Friday, November 19

Finding shade tolerant plants is easy; you probably already have somein your sun garden

You can buy all the books you want and still have to spend more dimes, dollars and pounds of cash to grow a terrific shade garden?  Perhaps you have shade tolerant or shade loving plants already.

While many plants enjoy time in sun -a minimum of a few (3-5) hours per day- there are many sun-loving plants that can not only tolerate shade but also perform better in a shady location. The easiest way to determine if you have plants to start a shade-garden is to test each of your sun-garden plants by doing a job you do in the garden already - annual division of plants that have grown too large for their location. When a plant is ready to divide, simply take one division including roots and plant it in your prepared shade garden. Another way is to test the plant beforehand by planting it in dappled shade near a tree line or similar light of your planned shade garden location.

If you are eager, ready your site, plan your design and divide your perennials to share in your shade garden. The worst that can happen is that the plant simply will not grow if you choose to create your shade garden quickly.

Perennials that might be growing your garden already:
Botanical Flower Print: Bleeding Heart - Dicentra spectabilis
White and pink bleeding hearts have hollow stems and bloom early in the spring. Dicentra can generally tolerate sun but perform much better in the shade and give the gardener a tall plant in the backdrop. When you lower their soil ph by using pine needles in the mulch, the Dicentra will grow much more vigorously in height. Protect from wind and early frost.

Sun-loving hostas are able to tolerate shade regardless of their genetic penchant for sun. Shade loving hostas perform their best in shade. They offer small and large, front and back-border plant specimens. Hosta comes in a variety of greens from limelight to the darkest green of grass-colors and all sizes from the very tiny specimen plant to curly, twisted or smooth vase-like displays. Plant a few varieties rather than lining your border with one variety. Grow your hosta in rich soil with low ph and they will multiply prolifically. Divide your hosta after a few years and you will have multiple display plants or you can start another shade garden elsewhere.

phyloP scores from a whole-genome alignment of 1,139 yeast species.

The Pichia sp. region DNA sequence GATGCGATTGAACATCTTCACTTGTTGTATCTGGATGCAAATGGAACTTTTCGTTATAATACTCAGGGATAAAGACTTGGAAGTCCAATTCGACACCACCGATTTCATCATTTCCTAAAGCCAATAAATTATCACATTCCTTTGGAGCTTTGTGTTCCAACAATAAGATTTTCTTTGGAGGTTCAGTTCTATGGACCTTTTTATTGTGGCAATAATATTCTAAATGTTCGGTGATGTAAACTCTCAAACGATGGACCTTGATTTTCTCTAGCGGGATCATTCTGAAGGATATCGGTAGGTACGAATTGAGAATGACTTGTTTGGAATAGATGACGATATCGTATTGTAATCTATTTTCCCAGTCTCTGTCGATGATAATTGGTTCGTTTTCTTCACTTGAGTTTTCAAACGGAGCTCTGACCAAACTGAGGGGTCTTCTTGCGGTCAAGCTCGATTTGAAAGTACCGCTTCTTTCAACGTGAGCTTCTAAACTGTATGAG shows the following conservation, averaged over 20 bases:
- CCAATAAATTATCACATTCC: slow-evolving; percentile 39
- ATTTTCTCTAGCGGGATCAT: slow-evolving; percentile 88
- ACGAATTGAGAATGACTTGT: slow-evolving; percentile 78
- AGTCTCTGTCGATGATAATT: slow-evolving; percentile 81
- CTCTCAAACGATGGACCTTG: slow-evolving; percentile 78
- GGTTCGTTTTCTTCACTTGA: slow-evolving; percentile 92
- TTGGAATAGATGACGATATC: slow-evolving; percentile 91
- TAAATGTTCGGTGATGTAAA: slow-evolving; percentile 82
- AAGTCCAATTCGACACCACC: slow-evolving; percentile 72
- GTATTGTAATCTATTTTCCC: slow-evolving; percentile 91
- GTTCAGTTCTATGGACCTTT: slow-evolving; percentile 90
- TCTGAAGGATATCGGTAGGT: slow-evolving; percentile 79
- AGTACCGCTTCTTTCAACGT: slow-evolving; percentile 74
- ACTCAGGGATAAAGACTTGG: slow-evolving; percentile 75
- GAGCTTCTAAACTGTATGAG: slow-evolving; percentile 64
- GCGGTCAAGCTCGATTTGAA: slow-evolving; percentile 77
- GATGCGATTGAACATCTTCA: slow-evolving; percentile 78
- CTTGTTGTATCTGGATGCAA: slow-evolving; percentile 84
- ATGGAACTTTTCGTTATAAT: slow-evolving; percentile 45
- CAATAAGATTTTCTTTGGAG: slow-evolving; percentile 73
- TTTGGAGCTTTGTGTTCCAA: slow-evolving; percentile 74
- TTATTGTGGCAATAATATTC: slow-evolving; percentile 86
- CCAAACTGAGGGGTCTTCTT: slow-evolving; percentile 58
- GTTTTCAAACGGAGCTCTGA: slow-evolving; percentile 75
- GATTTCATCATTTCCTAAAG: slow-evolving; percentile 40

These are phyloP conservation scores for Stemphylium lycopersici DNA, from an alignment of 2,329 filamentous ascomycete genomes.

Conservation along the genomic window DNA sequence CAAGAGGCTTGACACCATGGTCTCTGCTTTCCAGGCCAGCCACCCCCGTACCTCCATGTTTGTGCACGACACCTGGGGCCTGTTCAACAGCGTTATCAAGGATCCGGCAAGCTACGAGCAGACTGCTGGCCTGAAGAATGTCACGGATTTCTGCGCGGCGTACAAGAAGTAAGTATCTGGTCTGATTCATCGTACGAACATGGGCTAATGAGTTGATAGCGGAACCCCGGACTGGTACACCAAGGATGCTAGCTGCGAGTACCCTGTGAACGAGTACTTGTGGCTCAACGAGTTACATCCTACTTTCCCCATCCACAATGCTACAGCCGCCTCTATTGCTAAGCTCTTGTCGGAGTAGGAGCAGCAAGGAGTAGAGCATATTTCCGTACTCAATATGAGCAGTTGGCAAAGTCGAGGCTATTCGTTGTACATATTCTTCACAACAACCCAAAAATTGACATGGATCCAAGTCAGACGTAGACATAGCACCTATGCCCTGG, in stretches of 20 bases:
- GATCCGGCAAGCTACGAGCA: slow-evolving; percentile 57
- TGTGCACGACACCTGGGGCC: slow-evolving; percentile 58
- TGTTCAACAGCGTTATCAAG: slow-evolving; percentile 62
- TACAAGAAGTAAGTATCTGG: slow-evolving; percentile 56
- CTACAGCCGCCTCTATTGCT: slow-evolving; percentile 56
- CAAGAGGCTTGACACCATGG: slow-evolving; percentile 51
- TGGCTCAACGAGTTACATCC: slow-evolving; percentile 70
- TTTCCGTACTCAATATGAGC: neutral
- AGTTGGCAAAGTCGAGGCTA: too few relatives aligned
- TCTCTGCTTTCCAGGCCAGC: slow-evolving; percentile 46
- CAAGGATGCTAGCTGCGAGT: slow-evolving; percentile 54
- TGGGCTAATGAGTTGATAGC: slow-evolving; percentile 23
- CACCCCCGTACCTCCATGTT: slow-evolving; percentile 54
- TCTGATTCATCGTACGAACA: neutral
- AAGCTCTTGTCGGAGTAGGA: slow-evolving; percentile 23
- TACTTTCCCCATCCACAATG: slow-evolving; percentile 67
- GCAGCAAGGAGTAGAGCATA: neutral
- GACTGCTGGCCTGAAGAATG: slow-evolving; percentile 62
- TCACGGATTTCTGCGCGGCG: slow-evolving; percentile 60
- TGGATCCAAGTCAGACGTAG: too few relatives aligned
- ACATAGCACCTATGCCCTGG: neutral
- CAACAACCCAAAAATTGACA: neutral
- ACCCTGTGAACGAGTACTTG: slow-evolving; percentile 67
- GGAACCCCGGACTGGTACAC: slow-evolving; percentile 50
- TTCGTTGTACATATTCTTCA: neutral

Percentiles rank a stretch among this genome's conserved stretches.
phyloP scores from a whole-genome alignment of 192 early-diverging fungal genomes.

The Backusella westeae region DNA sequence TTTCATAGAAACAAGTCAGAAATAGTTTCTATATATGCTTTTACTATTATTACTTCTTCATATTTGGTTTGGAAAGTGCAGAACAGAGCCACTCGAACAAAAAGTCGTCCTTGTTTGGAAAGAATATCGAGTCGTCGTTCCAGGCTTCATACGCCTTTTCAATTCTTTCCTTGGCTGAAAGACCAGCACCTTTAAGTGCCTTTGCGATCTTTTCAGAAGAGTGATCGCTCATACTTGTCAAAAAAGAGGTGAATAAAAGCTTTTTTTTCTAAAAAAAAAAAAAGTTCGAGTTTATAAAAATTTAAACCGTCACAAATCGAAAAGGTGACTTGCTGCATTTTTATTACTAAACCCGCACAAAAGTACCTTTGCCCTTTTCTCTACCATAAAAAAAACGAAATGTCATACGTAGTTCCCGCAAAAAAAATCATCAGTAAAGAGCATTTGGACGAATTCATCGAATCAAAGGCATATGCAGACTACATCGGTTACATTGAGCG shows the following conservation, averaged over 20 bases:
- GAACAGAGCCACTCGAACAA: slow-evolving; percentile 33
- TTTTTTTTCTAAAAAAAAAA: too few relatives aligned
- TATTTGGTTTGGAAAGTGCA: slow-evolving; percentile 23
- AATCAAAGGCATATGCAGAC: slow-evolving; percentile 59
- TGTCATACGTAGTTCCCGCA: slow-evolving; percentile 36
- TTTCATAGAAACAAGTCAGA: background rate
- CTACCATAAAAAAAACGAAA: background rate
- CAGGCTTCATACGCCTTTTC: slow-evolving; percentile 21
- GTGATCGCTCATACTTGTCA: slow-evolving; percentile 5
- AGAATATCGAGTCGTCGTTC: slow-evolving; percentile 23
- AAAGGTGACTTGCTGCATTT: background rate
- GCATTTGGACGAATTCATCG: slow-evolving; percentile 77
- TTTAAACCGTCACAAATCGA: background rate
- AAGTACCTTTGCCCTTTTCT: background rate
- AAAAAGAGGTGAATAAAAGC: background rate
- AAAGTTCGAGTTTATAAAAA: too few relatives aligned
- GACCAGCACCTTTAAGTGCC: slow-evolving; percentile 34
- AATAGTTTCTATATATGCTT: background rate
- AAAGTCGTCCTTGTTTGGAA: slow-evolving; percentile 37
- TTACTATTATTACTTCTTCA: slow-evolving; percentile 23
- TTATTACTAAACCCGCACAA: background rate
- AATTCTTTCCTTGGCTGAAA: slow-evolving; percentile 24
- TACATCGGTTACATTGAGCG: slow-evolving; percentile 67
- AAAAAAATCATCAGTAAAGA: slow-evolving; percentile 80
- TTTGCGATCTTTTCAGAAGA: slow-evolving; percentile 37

The Ferns tend to grow prolifically in the shade and dry out in the sun, so it is a natural choice for the shade due to their very nature. Ferns are similar to hosta in the number of varieties and heights available for using in your shade garden. Tall dark green fronds make a beautiful backdrop to any colored flower and the small statured ferns add interest to the mixture of other perennials.

As you are dreaming about the future looks to your garden, don't forget to add a few edible plants as well.

Goats beard loves the early morning sun and can tolerate the sun if given a half day of afternoon shade during mid-summer. Due to their natural tendencies in the wild, Goat’s beard is a terrific backdrop or large specimen plant for the shade garden. Give it room to grow by root and cut off the blooms, as they turn brown if you need a pristine look in the shade.
Astilbe White (White False Spirea, Goats Beard, Goatsbeard) {50 Bare Root plants, $2.37 each plant}
Astilbe or false goats beard are versatile and can tolerate the sun all day in many northern locations of New England. In the south, this plant desires the shade to prevent the soil from drying out and keeping nutrients accessible via moisture. The boon to this plant is that it performs better in shade by retaining its bloom under a tall canopy.

Coral-bells, heuchera, or alumroot is also tolerant of the sun but perform better in moist shade by making their foliage glow in the dark. Even the darkest and heaviest veined leaves are noticeable on a heuchera in the shade. Electric lime, Midnight Bayou, and Georgia peach are the best to start with and since they are so prolific in producing themselves, you'll have a bunch in a couple years with the correct low ph soil: Water deeply when planting and water during hot summers with little rain. Other maintenance is not necessary with the exception of dividing every few years.

Primrose (not evening primrose) and Pulmonaria are both one of the first blooms in the New England spring garden. Both bloom earlier than the bleeding hearts, are deer-proof, and give a burst of bright color in the shade or sun. They also multiply yearly especially when planted in low ph soils with added wood chips or bark mulch.

Hydrangea has many varieties, height, and different colored flowers. With the new types of hydrangea the colors range from the standard white, blue, pink, red, and of course the newest off-pinks, mauves and purples. The off-pinks and whites especially glow in the shade but the blue offer a burst of color at a different time of the summer season as well. Choose at least one for your shade color-palate.